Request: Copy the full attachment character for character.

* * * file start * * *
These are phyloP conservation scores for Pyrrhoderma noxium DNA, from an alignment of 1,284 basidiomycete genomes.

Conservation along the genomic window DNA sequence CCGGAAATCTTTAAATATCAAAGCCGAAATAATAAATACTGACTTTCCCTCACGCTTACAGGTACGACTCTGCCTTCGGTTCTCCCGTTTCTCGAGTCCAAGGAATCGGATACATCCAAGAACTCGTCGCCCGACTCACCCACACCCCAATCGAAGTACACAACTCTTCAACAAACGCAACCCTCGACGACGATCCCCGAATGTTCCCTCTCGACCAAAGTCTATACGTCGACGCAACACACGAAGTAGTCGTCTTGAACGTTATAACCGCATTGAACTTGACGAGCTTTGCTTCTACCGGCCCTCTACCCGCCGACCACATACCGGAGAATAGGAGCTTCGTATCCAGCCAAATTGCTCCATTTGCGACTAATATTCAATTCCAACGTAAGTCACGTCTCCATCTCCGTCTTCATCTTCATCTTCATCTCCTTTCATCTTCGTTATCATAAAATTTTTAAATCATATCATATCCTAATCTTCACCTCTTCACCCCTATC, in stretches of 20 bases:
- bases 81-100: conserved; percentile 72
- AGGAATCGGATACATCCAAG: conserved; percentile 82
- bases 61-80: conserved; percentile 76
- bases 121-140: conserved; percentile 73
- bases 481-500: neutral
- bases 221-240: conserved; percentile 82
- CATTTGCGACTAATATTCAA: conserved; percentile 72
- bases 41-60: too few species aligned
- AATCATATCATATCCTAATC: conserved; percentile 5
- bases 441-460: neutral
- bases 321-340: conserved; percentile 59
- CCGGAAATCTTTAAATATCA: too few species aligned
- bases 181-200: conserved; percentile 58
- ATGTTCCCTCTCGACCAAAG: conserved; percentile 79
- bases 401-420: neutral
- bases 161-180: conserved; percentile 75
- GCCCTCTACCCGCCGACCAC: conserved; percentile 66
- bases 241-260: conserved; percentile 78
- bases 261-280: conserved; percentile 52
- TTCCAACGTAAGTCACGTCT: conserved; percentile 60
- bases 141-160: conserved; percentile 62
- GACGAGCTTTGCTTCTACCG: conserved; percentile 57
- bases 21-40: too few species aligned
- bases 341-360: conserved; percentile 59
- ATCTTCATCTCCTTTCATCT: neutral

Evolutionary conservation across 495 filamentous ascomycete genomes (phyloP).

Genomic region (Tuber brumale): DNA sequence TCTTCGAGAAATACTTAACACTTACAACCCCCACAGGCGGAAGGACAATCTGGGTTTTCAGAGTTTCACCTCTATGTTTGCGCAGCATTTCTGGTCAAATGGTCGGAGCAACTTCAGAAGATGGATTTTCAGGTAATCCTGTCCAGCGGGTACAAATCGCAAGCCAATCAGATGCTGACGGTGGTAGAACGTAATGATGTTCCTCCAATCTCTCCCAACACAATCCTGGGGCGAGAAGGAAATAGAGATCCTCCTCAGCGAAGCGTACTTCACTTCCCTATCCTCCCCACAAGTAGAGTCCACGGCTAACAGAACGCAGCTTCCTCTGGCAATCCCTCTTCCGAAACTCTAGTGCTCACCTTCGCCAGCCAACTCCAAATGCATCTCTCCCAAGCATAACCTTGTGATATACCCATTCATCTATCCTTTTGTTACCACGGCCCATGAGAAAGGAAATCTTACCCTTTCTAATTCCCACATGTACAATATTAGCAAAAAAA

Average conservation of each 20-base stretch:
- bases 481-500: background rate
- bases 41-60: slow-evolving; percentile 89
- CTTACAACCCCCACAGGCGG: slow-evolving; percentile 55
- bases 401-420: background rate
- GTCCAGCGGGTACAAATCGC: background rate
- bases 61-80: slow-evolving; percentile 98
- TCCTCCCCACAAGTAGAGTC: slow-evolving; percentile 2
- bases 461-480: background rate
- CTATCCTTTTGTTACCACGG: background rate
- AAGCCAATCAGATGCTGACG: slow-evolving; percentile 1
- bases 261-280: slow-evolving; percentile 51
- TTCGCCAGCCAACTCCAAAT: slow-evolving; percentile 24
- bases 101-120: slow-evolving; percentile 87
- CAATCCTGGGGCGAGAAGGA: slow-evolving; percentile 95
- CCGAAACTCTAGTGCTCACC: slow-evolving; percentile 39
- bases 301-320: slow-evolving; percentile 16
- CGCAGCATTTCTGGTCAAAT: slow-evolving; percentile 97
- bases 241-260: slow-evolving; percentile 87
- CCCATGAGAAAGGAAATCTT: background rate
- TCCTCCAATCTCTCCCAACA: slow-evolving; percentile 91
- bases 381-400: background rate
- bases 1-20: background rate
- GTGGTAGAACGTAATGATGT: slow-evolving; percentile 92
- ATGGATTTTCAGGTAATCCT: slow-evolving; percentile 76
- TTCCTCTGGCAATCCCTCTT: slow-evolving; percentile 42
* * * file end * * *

These are phyloP conservation scores for Pyrrhoderma noxium DNA, from an alignment of 1,284 basidiomycete genomes.

Conservation along the genomic window DNA sequence CCGGAAATCTTTAAATATCAAAGCCGAAATAATAAATACTGACTTTCCCTCACGCTTACAGGTACGACTCTGCCTTCGGTTCTCCCGTTTCTCGAGTCCAAGGAATCGGATACATCCAAGAACTCGTCGCCCGACTCACCCACACCCCAATCGAAGTACACAACTCTTCAACAAACGCAACCCTCGACGACGATCCCCGAATGTTCCCTCTCGACCAAAGTCTATACGTCGACGCAACACACGAAGTAGTCGTCTTGAACGTTATAACCGCATTGAACTTGACGAGCTTTGCTTCTACCGGCCCTCTACCCGCCGACCACATACCGGAGAATAGGAGCTTCGTATCCAGCCAAATTGCTCCATTTGCGACTAATATTCAATTCCAACGTAAGTCACGTCTCCATCTCCGTCTTCATCTTCATCTTCATCTCCTTTCATCTTCGTTATCATAAAATTTTTAAATCATATCATATCCTAATCTTCACCTCTTCACCCCTATC, in stretches of 20 bases:
- bases 81-100: conserved; percentile 72
- AGGAATCGGATACATCCAAG: conserved; percentile 82
- bases 61-80: conserved; percentile 76
- bases 121-140: conserved; percentile 73
- bases 481-500: neutral
- bases 221-240: conserved; percentile 82
- CATTTGCGACTAATATTCAA: conserved; percentile 72
- bases 41-60: too few species aligned
- AATCATATCATATCCTAATC: conserved; percentile 5
- bases 441-460: neutral
- bases 321-340: conserved; percentile 59
- CCGGAAATCTTTAAATATCA: too few species aligned
- bases 181-200: conserved; percentile 58
- ATGTTCCCTCTCGACCAAAG: conserved; percentile 79
- bases 401-420: neutral
- bases 161-180: conserved; percentile 75
- GCCCTCTACCCGCCGACCAC: conserved; percentile 66
- bases 241-260: conserved; percentile 78
- bases 261-280: conserved; percentile 52
- TTCCAACGTAAGTCACGTCT: conserved; percentile 60
- bases 141-160: conserved; percentile 62
- GACGAGCTTTGCTTCTACCG: conserved; percentile 57
- bases 21-40: too few species aligned
- bases 341-360: conserved; percentile 59
- ATCTTCATCTCCTTTCATCT: neutral

Evolutionary conservation across 495 filamentous ascomycete genomes (phyloP).

Genomic region (Tuber brumale): DNA sequence TCTTCGAGAAATACTTAACACTTACAACCCCCACAGGCGGAAGGACAATCTGGGTTTTCAGAGTTTCACCTCTATGTTTGCGCAGCATTTCTGGTCAAATGGTCGGAGCAACTTCAGAAGATGGATTTTCAGGTAATCCTGTCCAGCGGGTACAAATCGCAAGCCAATCAGATGCTGACGGTGGTAGAACGTAATGATGTTCCTCCAATCTCTCCCAACACAATCCTGGGGCGAGAAGGAAATAGAGATCCTCCTCAGCGAAGCGTACTTCACTTCCCTATCCTCCCCACAAGTAGAGTCCACGGCTAACAGAACGCAGCTTCCTCTGGCAATCCCTCTTCCGAAACTCTAGTGCTCACCTTCGCCAGCCAACTCCAAATGCATCTCTCCCAAGCATAACCTTGTGATATACCCATTCATCTATCCTTTTGTTACCACGGCCCATGAGAAAGGAAATCTTACCCTTTCTAATTCCCACATGTACAATATTAGCAAAAAAA

Average conservation of each 20-base stretch:
- bases 481-500: background rate
- bases 41-60: slow-evolving; percentile 89
- CTTACAACCCCCACAGGCGG: slow-evolving; percentile 55
- bases 401-420: background rate
- GTCCAGCGGGTACAAATCGC: background rate
- bases 61-80: slow-evolving; percentile 98
- TCCTCCCCACAAGTAGAGTC: slow-evolving; percentile 2
- bases 461-480: background rate
- CTATCCTTTTGTTACCACGG: background rate
- AAGCCAATCAGATGCTGACG: slow-evolving; percentile 1
- bases 261-280: slow-evolving; percentile 51
- TTCGCCAGCCAACTCCAAAT: slow-evolving; percentile 24
- bases 101-120: slow-evolving; percentile 87
- CAATCCTGGGGCGAGAAGGA: slow-evolving; percentile 95
- CCGAAACTCTAGTGCTCACC: slow-evolving; percentile 39
- bases 301-320: slow-evolving; percentile 16
- CGCAGCATTTCTGGTCAAAT: slow-evolving; percentile 97
- bases 241-260: slow-evolving; percentile 87
- CCCATGAGAAAGGAAATCTT: background rate
- TCCTCCAATCTCTCCCAACA: slow-evolving; percentile 91
- bases 381-400: background rate
- bases 1-20: background rate
- GTGGTAGAACGTAATGATGT: slow-evolving; percentile 92
- ATGGATTTTCAGGTAATCCT: slow-evolving; percentile 76
- TTCCTCTGGCAATCCCTCTT: slow-evolving; percentile 42